Recently, the US has been ravaged by spring storms, some of which spawned deadly tornadoes. These monster storms flattened homes, caused millions of dollars in damage, and left dozens of people dead or seriously injured. Some of those in the affected areas had little or no warning. Severe weather preparedness and awareness is crucial for everyone, but particularly for those who live in areas prone to these types of storms. Not every home will be equipped with a storm shelter or safe room, so other precautions will need to be taken to ride out the storm. Having a disaster plan in place before the storm hits is vital. Here are some tips to help you and your family stay safe in the event of a tornado.
First, pay attention to weather reports. With the advancement of technology, often storm spotters and weather prediction centers can warn individuals down to a certain street of an approaching storm. Often tornadoes can spawn without much notice, so taking heed of advance watches might help to save your life. All watches and warnings are issued with public safety in mind, and they should be taken seriously. Remember a tornado watch means conditions are ripe for tornadoes to occur, but a warning means one has actually been spotted. Many local weather stations offer text alerts at no charge, and will automatically send a text message when a severe weather watch or warning is issued for your area. You should also invest in a portable weather radio. These can be programmed to sound when alerts are issued for your city or county, and will run off battery power, something that is crucial should the electricity go out.
Second, you should have a plan in place to take shelter. Know where you’ll go to stay safe at home. Work with your family to come up with a tornado safety plan. Find the safest spot in your home and be prepared to gather there at a moment’s notice. If you don’t have a basement, choose a location on the lowest floor away from windows and doors. Pack an emergency bag with flashlights, a weather radio, extra batteries, water bottles, and a mini first aid kit. You might consider having members of your family to wear their bike helmets, which could help to prevent head injury from debris. If you live in a mobile home, you will want to seek alternate shelter, either with neighbors or family, or at a community safe room. Staying calm is key in these situations. Often children or pets will take their cues from you. If you are freaking out and on edge, they will be, too. If you can stay calm, and remember your plan, it will help everyone else to stay calm too.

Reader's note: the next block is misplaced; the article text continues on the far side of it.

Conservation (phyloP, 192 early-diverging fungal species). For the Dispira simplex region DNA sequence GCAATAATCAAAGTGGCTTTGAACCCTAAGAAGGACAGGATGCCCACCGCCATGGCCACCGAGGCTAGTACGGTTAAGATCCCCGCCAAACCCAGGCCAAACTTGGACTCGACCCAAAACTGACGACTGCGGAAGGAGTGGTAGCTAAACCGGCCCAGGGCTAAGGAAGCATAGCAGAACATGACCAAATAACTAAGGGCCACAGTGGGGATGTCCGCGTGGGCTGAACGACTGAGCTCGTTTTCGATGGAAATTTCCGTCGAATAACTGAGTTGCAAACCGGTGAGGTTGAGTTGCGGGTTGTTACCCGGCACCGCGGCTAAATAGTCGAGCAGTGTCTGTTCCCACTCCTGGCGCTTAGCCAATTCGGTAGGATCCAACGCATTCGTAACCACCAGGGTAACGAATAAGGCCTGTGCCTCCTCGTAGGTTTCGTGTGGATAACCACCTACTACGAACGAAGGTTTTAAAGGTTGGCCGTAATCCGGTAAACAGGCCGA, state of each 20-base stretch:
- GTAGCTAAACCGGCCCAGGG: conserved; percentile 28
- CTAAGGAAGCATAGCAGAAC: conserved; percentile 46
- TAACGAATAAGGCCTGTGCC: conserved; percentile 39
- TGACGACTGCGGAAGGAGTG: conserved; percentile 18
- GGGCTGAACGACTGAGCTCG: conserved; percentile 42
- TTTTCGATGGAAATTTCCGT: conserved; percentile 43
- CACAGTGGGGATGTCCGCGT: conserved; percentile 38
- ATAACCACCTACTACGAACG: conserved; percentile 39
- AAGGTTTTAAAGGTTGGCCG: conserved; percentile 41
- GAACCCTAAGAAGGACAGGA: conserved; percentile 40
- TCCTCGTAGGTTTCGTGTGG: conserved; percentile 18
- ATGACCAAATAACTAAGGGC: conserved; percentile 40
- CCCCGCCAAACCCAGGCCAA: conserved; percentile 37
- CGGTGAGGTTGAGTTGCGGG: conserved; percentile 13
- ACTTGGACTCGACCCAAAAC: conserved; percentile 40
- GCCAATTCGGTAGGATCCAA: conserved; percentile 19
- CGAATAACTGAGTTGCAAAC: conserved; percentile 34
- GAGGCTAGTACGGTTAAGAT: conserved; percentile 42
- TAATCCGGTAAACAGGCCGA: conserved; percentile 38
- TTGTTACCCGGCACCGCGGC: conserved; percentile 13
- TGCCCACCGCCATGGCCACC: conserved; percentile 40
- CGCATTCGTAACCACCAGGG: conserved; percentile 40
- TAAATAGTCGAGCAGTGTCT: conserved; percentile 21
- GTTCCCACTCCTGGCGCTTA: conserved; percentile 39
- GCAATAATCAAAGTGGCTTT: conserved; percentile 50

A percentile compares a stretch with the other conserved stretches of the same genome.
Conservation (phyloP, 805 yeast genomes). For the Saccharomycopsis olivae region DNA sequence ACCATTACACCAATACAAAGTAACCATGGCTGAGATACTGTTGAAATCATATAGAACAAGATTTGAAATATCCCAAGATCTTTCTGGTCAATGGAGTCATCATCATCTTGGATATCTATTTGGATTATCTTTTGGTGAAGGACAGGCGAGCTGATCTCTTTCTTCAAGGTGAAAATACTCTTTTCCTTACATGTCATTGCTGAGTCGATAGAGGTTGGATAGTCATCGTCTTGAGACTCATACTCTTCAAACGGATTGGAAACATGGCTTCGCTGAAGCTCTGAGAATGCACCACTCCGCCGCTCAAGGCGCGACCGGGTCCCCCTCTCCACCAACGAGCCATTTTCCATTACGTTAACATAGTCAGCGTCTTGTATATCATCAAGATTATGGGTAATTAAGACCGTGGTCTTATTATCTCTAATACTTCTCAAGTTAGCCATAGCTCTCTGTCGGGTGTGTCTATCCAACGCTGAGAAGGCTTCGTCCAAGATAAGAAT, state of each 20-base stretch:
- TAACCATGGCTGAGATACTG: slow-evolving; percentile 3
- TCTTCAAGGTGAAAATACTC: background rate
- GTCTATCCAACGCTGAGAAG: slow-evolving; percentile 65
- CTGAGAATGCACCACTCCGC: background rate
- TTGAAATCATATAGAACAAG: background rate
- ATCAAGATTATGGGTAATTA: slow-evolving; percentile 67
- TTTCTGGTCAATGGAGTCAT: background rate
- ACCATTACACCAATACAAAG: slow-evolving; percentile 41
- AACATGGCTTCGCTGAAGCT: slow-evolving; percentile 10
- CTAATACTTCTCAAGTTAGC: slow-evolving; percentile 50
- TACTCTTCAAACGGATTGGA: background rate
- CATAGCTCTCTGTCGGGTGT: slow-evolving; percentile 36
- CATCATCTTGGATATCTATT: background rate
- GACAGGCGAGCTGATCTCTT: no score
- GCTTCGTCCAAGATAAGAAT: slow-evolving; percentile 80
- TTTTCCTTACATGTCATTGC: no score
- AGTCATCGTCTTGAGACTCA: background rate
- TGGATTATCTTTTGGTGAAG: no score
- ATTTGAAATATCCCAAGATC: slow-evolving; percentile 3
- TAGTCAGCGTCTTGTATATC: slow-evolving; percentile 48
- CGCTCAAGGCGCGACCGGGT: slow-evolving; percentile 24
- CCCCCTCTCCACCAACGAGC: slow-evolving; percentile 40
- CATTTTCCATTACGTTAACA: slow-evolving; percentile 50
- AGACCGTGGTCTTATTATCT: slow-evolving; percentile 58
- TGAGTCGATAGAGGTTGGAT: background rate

You should also know where to go if you’re not at home. Schools have severe weather drills and will guide students to take shelter. Your workplace should also have a severe weather plan. If you are out on the road, you will want to get out of your vehicle and seek shelter in a secure building. If that is not an option, park in the lowest area you can find, get lower than the glass, and cover your head with your arms. You do not want to park under a bridge or overpass – this can be a danger zone for flying objects or debris. If you are outdoors, find a low-lying spot and lie face down with your arms covering your head.
Once the storm has passed, you will need to use extreme care when exiting your shelter. There could be downed power lines, fallen trees, or broken gas lines. If the storm happens at night, it will be difficult to see, particularly if the power is out so you’ll need to use a flashlight to help navigate. Listen to the radio to find out when it might be safe to venture out. Watch for police and fire department presence in the area to help you get through the streets safely and return to your residence if you left due to the approaching storm. Most likely emergency management officials will be on the ground as soon as possible to help assist residents after the storm is over.
In recent years, many towns have started to build “safe rooms” for people who do not have adequate shelter at their residences. These steel and concrete reinforced rooms can withstand up to an EF5 storm in some cases. These rooms might be located in a school, community center, or other public location, and are available to all members of the community. No doubt these safe rooms have saved countless lives.
If you do live in an area to where strong storms and tornadoes occur frequently, you may consider putting in a storm shelter or safe room of your own. These can be underground, or a freestanding safe room in a garage or as a room in a basement. While they may be costly, if you live far enough from a community safe room, your own safe room could help you to make it out alive.
The most important thing to remember is that preparation can save lives. Go over your severe weather plan each spring with your family and reinforce safe spots and how to protect your head in a storm. Make sure each person in your home knows where the emergency supplies are, and how to reach emergency personnel if needed. Storm safety should be reinforced year round, as these storms can pop up at other times of the year too.
Does your family have a plan in place to take shelter during a tornado?